The fact that some states have passed or are considering legislation that will severely undermine the authority of public health agencies is very disturbing and potentially harmful to the health and well-being of individuals, families and communities at large across the entire country. This movement to limit the legal authority of these agencies has the potential to affect their ability to do what they do best: protect the public and save lives. For decades, public health agencies have assumed the responsibility for ensuring our health and safety by preventing the spread of communicable diseases, protecting the public against environmental hazards and responding to health emergencies, to name a few.

Although states vary in their efforts to limit public health authority, Ohio is enacting a law, effective June 21, 2021, granting the legislature authority to block efforts by public health agencies in trying to prevent or control the spread of a contagious or infectious disease. Such actions have the potential to stifle recommendations from experts whose main mission is to ensure public safety and improve the health and well-being of all populations. If there is anything that we can take away from this pandemic it is the tremendous role that our public health agencies continue to play in mitigating further spread of the deadly coronavirus.

Unbeknownst to me, my appreciation for public health actually began during my childhood. I still recall the widespread effort to eradicate polio through mass vaccination in the late 1950s and early 1960s. Once the oral polio vaccine became available, our local public health department collaborated with a local church to help ensure that children like me received the vaccine in an expedited manner. I still remember the sugar-coated pink square cube that I received to protect me against polio. Sadly, my brother was born with polio in 1952 before a vaccine became available in 1955. I shudder to think what the outcomes would have been without our public health agencies at the helm exercising their authority during this public health crisis.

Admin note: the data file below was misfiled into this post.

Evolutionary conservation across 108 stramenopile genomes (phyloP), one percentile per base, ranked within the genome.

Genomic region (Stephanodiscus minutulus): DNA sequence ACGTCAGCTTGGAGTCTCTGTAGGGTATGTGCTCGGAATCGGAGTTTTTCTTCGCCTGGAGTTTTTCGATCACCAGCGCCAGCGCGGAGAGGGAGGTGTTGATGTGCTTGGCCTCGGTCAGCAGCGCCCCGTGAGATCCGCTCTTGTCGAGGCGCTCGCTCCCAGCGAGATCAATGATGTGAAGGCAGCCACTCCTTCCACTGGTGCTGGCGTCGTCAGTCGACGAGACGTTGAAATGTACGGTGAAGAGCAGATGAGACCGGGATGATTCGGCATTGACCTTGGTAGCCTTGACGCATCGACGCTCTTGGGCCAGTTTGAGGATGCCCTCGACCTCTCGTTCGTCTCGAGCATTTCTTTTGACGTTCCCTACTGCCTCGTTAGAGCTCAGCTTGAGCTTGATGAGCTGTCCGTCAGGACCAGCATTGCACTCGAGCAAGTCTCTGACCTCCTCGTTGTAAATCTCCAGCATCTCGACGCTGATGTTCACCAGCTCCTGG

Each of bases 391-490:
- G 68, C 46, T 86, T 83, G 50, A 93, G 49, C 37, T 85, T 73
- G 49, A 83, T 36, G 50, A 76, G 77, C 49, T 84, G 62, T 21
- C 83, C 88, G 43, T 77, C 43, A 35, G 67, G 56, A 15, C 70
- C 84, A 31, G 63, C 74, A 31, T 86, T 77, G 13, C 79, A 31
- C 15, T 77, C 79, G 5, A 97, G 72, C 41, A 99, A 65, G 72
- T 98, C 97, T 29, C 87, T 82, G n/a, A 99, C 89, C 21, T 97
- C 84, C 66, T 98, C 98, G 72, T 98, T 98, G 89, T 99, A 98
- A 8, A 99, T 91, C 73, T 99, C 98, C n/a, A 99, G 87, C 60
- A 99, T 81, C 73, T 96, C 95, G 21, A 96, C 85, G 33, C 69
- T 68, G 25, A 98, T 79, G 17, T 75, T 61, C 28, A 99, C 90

Public health officials do more than just prevent the spread of disease outbreaks and other emergencies; they have been also been instrumental in ensuring that we have access to some of life’s most basic needs, including safe food and fluoridated water. Advances in car safety, chronic disease prevention, mother and baby outcomes and protection from environmental threats such as lead and other toxins are all results, in part, of public health efforts. Efforts to limit the authority of our public health agencies and transfer responsibility to elected officials has the potential to let politics get in the way of their crucial mission.

As a nurse who has worked in the public health sector providing breast and cervical cancer screening services, I am saddened that such proposals are even on the table especially in light of the current pandemic. I know firsthand the role that my local public health agency continues to play in addressing the disproportionate impact of the coronavirus on communities of color across the Chicagoland area. From mobilizing screening, testing and vaccination efforts to creating culturally relevant health messages, public health agencies were able to move forward by exercising their authority to respond during a public health crisis. Such efforts are critical to saving lives and advancing health equity.

Since the pandemic began, public health leaders and advocates have been calling on the government to increase funding to help build a stronger public health infrastructure and create a well-prepared workforce to address the current and emerging needs of our nation. The Biden-Harris administration has responded by pledging $7 billion to address this urgent need. These investments are long overdue and can only strengthen our response to any public health threats. The momentum to advance public health has never been greater, and efforts to impose limits on public health authority during emergencies or day-to-day operations will only alter this momentum.

All U.S. residents need the assurance that their local and state public health agencies have the necessary authority and power to do their jobs. While there are currently just a handful of states trying to limit the authority of public health agencies, a threat to public health anywhere is a threat to public health everywhere. The time to elevate the conversation about protecting the public’s health is now. Protecting the agencies that do just that seems a great place to start.  

This is an opinion and analysis article; the views expressed by the author or authors are not necessarily those of Scientific American.